fee, assessment and spending increases and proposals.
Prior to the May 2006 primary, a too-relaxed governor appeared before
BNW’s board and once again stepped into it with his base. About
the practice of unions holding kids hostage to their demands, Kulongoski
said: “You don’t have to close schools. You don’t have
to lay off all the teaching staff. You don’t have to cut school
days. I just don’t believe that. Now, what I can’t figure
out is, what do they want? Do you know?”
Democrat Party insiders told BNW’s editors soon afterward that
those comments did the governor no good, and much harm with unions. By
May, the governor received only 55 percent in his party’s primary,
an abysmal showing for an incumbent governor at anytime in any party.
As for being exasperated by union demands and not knowing what might satiate
their gluttonous demand for public monies? Well, union boss Nesbitt was
apparently hired to shush the governor—no more rebukes of public
employee unions until after November.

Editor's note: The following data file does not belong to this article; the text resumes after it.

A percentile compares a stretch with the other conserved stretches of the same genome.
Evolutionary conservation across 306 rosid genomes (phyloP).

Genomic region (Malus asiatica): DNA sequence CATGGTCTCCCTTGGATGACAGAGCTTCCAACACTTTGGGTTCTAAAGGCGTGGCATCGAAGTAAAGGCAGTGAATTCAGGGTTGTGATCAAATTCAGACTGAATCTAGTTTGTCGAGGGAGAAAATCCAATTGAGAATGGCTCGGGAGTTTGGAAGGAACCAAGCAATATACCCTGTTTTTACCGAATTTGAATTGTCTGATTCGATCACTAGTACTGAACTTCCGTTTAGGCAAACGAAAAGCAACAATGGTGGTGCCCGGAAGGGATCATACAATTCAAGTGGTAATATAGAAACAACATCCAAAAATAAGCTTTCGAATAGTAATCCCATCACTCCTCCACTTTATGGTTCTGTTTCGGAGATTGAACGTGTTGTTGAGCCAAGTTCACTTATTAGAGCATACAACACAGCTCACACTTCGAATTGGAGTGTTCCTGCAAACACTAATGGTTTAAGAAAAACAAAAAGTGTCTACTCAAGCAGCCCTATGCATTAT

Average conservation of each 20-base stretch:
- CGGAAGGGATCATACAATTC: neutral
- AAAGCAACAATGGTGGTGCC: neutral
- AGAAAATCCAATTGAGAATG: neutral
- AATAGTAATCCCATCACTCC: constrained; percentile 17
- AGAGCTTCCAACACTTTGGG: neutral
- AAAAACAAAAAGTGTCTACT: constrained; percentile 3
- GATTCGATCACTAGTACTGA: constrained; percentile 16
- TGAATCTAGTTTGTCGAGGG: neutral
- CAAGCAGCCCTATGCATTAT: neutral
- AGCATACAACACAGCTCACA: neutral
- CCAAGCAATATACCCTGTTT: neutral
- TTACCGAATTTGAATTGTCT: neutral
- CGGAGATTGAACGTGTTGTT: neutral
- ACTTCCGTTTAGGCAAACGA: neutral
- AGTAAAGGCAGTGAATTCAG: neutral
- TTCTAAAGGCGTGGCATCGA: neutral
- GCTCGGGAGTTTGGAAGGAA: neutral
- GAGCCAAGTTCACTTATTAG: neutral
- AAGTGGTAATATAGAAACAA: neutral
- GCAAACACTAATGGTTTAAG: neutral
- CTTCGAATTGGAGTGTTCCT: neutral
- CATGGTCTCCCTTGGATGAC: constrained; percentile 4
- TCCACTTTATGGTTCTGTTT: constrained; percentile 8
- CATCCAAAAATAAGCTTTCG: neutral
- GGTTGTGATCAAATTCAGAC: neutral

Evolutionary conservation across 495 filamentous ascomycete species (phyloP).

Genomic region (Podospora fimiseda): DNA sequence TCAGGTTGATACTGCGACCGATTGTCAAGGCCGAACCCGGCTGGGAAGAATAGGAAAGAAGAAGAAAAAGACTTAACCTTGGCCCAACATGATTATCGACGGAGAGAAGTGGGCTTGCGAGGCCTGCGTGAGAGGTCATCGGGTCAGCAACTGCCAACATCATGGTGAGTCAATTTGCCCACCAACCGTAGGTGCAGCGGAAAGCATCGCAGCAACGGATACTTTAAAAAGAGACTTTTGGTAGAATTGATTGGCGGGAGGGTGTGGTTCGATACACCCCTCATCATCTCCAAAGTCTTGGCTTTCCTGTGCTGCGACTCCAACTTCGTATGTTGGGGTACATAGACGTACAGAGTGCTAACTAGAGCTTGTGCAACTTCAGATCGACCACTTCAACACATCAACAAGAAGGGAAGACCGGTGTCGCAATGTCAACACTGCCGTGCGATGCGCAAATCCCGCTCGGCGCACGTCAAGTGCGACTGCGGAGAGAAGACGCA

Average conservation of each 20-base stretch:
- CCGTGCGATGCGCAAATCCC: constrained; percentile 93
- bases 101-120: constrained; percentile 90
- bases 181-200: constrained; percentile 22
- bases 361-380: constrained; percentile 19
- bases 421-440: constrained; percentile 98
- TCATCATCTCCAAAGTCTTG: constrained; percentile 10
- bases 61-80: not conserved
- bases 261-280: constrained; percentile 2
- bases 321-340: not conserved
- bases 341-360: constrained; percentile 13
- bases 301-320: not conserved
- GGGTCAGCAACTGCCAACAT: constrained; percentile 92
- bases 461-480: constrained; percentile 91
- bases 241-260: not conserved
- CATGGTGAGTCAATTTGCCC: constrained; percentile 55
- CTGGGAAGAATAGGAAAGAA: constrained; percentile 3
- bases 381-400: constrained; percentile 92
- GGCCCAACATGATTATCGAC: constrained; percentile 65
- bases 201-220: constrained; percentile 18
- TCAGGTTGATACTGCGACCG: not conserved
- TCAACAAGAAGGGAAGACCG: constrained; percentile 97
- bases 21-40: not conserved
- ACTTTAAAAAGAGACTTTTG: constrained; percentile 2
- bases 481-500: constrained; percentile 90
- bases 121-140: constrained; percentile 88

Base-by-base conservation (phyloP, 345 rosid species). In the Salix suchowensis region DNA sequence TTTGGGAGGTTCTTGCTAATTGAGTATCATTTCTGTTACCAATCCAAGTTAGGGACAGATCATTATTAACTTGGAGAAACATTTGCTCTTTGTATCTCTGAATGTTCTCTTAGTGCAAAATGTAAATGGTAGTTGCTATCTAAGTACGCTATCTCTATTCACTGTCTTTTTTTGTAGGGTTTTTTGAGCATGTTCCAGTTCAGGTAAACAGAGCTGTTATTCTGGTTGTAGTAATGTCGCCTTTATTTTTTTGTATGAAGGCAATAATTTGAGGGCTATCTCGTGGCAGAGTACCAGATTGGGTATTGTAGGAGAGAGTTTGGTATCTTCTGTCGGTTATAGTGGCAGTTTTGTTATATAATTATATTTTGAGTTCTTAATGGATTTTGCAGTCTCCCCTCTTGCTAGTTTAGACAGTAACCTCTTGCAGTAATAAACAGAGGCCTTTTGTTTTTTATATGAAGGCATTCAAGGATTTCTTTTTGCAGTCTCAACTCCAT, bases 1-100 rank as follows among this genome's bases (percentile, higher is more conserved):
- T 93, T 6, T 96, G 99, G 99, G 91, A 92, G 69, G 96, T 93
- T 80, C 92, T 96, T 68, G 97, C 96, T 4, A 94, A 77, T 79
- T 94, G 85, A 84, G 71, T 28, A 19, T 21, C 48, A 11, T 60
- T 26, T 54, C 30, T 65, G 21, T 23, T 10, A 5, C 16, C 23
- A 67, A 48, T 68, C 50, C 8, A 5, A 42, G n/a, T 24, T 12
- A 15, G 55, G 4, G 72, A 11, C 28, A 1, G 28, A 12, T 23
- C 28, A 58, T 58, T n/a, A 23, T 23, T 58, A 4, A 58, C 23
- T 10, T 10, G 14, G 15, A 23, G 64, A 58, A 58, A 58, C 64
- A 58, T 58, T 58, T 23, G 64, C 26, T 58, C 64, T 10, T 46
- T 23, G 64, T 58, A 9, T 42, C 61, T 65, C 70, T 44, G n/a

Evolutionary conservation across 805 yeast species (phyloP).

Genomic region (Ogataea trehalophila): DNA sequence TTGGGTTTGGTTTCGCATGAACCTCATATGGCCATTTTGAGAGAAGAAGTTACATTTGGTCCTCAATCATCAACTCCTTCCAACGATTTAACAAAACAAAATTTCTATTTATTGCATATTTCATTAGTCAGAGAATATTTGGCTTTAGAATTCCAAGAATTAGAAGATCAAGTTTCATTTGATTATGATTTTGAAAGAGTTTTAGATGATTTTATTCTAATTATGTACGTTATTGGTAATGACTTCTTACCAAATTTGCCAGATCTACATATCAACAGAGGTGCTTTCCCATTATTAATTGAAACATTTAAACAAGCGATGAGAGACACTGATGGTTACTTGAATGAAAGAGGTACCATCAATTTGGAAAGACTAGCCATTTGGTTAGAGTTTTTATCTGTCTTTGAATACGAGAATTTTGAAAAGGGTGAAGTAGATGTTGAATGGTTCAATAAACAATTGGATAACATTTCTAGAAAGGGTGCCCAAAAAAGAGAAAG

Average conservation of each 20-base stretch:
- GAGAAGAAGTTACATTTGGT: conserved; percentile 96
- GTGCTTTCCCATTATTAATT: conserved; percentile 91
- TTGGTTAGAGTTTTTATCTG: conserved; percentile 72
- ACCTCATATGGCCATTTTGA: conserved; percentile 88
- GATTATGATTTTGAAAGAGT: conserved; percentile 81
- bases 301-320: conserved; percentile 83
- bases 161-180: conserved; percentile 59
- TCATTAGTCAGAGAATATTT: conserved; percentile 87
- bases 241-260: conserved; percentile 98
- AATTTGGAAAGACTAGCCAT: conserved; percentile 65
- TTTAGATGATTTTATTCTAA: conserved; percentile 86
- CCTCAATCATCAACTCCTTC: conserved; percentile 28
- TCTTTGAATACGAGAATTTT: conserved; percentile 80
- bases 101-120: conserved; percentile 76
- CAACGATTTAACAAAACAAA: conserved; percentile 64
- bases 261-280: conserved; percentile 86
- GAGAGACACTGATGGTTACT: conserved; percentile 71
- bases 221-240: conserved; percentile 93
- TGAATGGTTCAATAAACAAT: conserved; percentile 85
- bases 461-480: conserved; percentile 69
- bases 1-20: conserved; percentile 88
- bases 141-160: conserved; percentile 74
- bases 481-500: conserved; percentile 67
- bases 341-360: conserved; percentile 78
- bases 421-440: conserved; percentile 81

Kulongoski’s campaign strategy seems to be: Keep it simple, stupid.
Oregon’s election for governor in 2006 is not about Oregon issues,
it’s about avoiding them. And why not? Laying low has worked for
the incumbent for the last four years. Criticism for his lack of strong
leadership and lack of engagement on issues has nagged Kulongoski since
he took office. Yet his strategy is to stay that course.
It is left to the New York Times to document in a Sunday, Aug. 20 feature
article the abject poverty and hopelessness creeping over the rural landscape
of our once proud and beautiful state. It is left to this East Coast newspaper
to tell us about the deterioration of family wage jobs and “The
Times That Try Working People’s Hopes.” While local media
paint rosy scenarios to support the incumbent, this feature tells it like
it is in so many overlooked parts of the state. Robert Hylton, whose family
lives “hand to mouth” on a riverbank in an RV, catching fish
for dinner or relying on food baskets, tells the NYT, “We’re
trying to figure out what to do next.”
Aren’t we all?
Oregon remains a small state with serious issues and problems to address,
and elections are supposed to be where those conversations take place.
Right now, the governor doesn’t want us to have that conversation.
Of course, he sends his regrets. But the precarious future of this state
demands more—more debates, more openness with the press, and more
of the vital, civil public dialogue that will lead us successfully forward.
BrainstormNW - Sept 2005